The Saturday Metal Review


The Razor’s Edge

Atco Records

Released Sept 24, 1990

In 1990, AC DC undertook their most publicised world tour in support of the band’s eleventh studio recording, The Razor’s Edge. The album was considered a comeback release of sorts, reaching # 2 on the US Billboard 200 and going multi-platinum with over five million copies sold in the US alone. This was definitely a major feat for the band; spawning successful hits like “Thunderstruck”, “Are You Ready” and “Money Talks”, and was produced by Bruce Fairbairn.

Despite the success of this release, almost everyone in the band was going through personal issues. Singer Brian Johnson was unavailable for several months while he finalized a divorce, drummer Simon Wright left to record with Dio (Lock Up the Wolves) and was ultimately replaced by Chris Slade (Manfred Mann). Even guitarist Malcolm Young was taking time away from touring to recover from a severe bout of alcoholism. Luckily, the band was able to call on nephew Stevie Young to fill in temporarily, while Malcolm got his shit together.

Thankfully, none of the behind the scenes turmoil disrupted the band’s tour, as this period produced AC DC Live Collector’s Edition album as a live version. Many considered this one the best live albums ever recorded by the band. It was also during this tour that the band headlined Monsters of Rock, which was eventually released on DVD as Live at Donington.

My favorite tracks on this release are: “Thunderstruck”, “Fire Your Guns”, “Money Talks”, “The Razor’s Edge”, “Are You Ready” and “Got You by the Balls”. I’m giving this album a solid 9 out of 10 and I consider this album the best release of their 90’s recording period.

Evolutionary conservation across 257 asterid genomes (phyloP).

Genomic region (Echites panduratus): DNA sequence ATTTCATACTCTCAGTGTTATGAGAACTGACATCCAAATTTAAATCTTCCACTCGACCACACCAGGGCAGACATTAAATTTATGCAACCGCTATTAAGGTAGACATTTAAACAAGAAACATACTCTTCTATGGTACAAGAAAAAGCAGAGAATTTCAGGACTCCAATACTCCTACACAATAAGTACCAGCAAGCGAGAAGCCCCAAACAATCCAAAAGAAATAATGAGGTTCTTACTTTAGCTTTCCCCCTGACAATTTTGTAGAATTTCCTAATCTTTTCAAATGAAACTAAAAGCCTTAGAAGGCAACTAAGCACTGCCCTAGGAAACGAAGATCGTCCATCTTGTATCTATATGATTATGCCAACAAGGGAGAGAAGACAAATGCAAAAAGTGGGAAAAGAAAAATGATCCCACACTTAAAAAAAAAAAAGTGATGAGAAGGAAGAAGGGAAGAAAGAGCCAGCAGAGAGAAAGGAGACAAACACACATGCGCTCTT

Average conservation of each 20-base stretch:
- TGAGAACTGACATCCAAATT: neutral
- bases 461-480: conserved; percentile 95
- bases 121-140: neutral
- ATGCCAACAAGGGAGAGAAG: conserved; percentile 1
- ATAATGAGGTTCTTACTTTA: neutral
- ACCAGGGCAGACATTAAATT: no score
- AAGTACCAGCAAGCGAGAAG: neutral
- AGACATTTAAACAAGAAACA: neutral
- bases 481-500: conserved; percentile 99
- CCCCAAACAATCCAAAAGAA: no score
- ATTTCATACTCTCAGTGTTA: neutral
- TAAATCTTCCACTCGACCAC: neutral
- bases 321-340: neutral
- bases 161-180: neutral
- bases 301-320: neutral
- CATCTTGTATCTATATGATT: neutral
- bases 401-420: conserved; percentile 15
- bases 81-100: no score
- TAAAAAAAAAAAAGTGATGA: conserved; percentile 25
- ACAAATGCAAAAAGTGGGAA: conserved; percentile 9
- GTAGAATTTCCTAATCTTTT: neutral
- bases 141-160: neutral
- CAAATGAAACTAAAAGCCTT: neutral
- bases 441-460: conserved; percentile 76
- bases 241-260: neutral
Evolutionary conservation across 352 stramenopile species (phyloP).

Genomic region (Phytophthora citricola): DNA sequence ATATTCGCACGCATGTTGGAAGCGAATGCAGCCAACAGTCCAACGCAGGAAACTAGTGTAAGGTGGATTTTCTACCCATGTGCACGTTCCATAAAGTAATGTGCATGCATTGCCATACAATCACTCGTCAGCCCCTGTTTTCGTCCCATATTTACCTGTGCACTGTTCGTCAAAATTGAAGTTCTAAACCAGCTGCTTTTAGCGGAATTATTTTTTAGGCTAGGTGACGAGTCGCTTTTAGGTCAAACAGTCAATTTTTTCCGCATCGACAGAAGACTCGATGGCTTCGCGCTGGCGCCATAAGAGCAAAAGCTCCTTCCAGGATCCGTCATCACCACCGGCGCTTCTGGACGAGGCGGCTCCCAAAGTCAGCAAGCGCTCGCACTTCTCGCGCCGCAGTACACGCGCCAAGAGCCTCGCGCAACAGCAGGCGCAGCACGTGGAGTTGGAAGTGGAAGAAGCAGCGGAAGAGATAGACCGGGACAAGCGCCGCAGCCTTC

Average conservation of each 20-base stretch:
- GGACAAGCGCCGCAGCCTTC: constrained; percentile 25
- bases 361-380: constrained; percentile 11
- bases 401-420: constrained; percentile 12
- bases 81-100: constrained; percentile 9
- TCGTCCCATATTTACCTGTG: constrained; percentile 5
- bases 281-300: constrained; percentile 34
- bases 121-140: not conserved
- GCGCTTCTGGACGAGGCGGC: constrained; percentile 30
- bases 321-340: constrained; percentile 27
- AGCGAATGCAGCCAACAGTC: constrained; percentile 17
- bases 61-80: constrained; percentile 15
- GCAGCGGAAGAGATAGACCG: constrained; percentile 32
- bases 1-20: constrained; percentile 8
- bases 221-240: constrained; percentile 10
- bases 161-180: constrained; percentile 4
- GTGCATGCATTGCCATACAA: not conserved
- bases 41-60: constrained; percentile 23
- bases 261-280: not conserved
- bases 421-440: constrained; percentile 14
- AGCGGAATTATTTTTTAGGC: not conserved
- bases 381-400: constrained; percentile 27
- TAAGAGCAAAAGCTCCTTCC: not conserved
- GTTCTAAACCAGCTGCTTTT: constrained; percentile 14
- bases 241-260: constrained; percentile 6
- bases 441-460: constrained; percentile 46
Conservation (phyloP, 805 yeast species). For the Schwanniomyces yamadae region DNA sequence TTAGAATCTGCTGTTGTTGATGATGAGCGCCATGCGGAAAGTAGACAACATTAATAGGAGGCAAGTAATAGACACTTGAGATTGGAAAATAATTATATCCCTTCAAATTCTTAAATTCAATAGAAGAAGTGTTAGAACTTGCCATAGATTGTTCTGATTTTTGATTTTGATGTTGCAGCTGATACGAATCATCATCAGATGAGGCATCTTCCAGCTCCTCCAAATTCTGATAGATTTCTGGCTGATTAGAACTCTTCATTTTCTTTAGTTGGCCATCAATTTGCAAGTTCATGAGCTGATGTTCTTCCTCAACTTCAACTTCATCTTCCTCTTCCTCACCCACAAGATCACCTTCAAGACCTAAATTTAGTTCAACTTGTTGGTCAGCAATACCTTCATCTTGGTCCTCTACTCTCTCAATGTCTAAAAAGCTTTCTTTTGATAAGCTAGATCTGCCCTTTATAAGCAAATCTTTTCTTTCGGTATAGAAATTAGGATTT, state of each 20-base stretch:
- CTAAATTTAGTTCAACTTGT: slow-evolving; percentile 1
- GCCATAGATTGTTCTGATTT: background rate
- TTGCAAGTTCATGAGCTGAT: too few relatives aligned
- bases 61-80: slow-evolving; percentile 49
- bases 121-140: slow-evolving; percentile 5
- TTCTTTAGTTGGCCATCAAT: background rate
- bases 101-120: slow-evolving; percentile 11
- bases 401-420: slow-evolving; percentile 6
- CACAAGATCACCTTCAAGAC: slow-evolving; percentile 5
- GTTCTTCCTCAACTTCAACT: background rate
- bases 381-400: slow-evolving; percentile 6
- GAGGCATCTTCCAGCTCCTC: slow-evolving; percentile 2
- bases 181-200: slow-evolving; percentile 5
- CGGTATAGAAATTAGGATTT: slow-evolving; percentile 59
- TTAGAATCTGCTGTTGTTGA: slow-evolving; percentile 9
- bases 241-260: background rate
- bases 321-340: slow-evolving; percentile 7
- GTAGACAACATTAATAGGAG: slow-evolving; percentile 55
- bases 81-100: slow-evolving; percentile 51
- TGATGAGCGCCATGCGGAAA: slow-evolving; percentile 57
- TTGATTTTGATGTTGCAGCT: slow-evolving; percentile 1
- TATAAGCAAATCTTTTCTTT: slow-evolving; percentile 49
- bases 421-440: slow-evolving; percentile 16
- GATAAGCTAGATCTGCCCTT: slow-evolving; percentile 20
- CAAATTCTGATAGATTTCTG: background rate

Nothing but Ants

A short film review by P.J. Griffin

A while back, I wrote an article about the boom of online horror shorts that are scaring up…well, the scares, on the World Wide Web.  I had been getting into the medium for a year or so prior to writing said article, but the final push towards motivating me to do such a piece was when I was sent Alfredo Abaunza’s film Family.  It was a lot of fun and had so much spirit that I was inspired not only to write about it, but also to check out what else the filmmaker had done.  I saw several other fantastic shorts of his and recently had the good fortune of being able to take a look at his latest.  It was a more psychological style film called Nothing but Ants.